Hi! Thank you for trying to help me identify the species. I am sure your information will steer me in the right direction. They are on glass slides as I intend placing them in glass jars filled with alcohol. I found this recipe for mounting insects. I would have sent it to you just to show you, unfortunately the information is in afrikaans. How do you prevent insects that are mounted with pins from going mouldy and becoming brittle and breaking? Thank you once again for the information. Odette

Hi again Odette,
Insects do dry out when they are mounted on pins.  We do not have a collection, so we are not prepared to relay the necessary steps for mounting insects, but that information should be readily available in books or online.

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Subject: identification of Insects
Location: nort of Mozambique
November 6, 2014 3:35 am
I write to bugman for help.
I’m university student of Biological Sciences, University Lurio. please help me identify the animals / insects that will send.
once identified, served to write my thesis
Signature: Domingos Nandinho Arlindo

Ant

Ant

Dear Domingos,
Congratulations on your university studies where we are presuming you have gotten training in the Biological Sciences on the proper identification of insects.  We are artists with no formal training in the Biological Sciences.  With all due respect, you should be doing your own research in this matter.  The most popular posting on our site, even though there is no image, continues to be What’s That Bug? will not do your child’s homework.

Thank you

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Bulldog Ant

Bulldog Ant

Subject: an insect & an arachnid
Location: melbourne, australia; auckland, new zealand
October 6, 2014 4:22 am
hi folks! you helped me with a bug once before, & i absolutely love your site – hoping you can ID these two critters from my trip to australia & new zealand this month.
the ant is about 5/8″ long & was found on the great ocean road, about 170 miles west of melbourne, australia.
the 1/2″ long spider was found on my neck in auckland, new zealand. :)
the third ant i believe i’ve correctly ID’d as a bulldog ant, but the photo came out so nice that i figured i’d submit it, too.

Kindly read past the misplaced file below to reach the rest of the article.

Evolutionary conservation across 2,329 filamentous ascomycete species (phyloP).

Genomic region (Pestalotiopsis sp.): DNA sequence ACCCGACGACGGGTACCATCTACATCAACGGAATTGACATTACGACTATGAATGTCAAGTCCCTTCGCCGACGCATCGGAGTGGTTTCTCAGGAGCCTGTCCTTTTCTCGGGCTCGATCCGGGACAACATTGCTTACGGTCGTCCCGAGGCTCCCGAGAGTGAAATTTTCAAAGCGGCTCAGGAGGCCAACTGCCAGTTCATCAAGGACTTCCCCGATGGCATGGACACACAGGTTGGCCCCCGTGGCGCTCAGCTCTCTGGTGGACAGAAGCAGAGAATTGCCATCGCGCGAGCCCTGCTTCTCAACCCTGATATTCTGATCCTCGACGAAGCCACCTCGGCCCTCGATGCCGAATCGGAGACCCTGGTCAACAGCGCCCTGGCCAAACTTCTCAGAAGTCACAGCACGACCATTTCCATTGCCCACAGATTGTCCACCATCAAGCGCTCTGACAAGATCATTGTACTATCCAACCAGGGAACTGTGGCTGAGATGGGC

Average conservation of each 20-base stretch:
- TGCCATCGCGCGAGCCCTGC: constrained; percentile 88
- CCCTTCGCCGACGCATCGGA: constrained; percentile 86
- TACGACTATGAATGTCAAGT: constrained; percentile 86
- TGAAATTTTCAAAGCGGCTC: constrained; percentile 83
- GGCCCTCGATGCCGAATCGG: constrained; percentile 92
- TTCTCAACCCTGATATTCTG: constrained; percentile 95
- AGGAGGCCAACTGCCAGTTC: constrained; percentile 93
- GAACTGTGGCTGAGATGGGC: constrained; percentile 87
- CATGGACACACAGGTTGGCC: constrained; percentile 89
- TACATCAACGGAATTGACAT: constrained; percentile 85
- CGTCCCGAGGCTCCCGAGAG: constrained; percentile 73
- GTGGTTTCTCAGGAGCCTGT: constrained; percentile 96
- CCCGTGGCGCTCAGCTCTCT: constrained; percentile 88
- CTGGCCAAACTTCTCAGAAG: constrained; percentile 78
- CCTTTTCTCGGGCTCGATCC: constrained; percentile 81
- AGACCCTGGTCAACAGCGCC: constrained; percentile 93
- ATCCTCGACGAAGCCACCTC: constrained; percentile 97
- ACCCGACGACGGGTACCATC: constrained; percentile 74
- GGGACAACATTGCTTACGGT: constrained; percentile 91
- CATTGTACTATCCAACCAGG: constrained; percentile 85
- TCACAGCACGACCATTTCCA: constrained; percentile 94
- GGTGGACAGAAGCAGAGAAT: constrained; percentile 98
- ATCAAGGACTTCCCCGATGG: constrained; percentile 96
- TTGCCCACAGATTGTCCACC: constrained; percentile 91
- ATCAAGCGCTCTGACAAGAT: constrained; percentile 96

keep up the great work, you wonderful people.
Signature: lish d

Unknown Australian Ant

Unknown Australian Ant

Dear lish d,
We love your image of a Bulldog Ant.  According to National Geographic Magazine:  “Fearless and belligerent, the inch-long bulldog ant of Australia uses her sharp vision and venomous stinger to track and subdue formidable prey.  Picture a wasp with its wings ripped off, and you’ll have a good approximation of a bulldog ant. The resemblance is no coincidence: Ants are believed to have evolved from wasplike ancestors some 140 million years ago. The bulldog ant has long been considered one of the oldest ant lineages. But some recent studies suggest that bulldogs appeared no earlier than 100 million years ago, along with an explosion of other ant species that may have accompanied the rise of flowering plants. ”  We are unable to identify the creatures in your other two images, and we are posting the unidentified and rather forgetable other Ant which one of our readers may eventually be able to identify.
  We will not be adding the spider image to this posting as they are not categorized together in our archives, they are not from the same country, and we don’t want to speculate if they met one on one.

What's That Bug? does not endorse extermination
Ant Alates

Ant Alates

Subject: Is it a wasp??
Location: central Iowa
October 8, 2014 4:25 pm
These bugs are in our garage. They seem to be falling from the roof. About a month ago this happened and they reappeared today. The swarm appeared quickly and once I opened the door they flew out eventually. They look like flies but not quite. We have had a wasp nest it that area in the past. If you can figure something out that would be great! I looked it up and found a cicada killer that looked similar. Thank you!
Signature: Miranda

Hi Miranda,
Mistaking for wasps these flying Ants, which are members of the reproductive caste known as Alates, is understandable since Ants and Wasps are both classified in the order Hymenoptera.  Since you had two swarms appear in your garage, we deduce there is at least one colony living within the footprint of the garage.

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What's That Bug? does not endorse extermination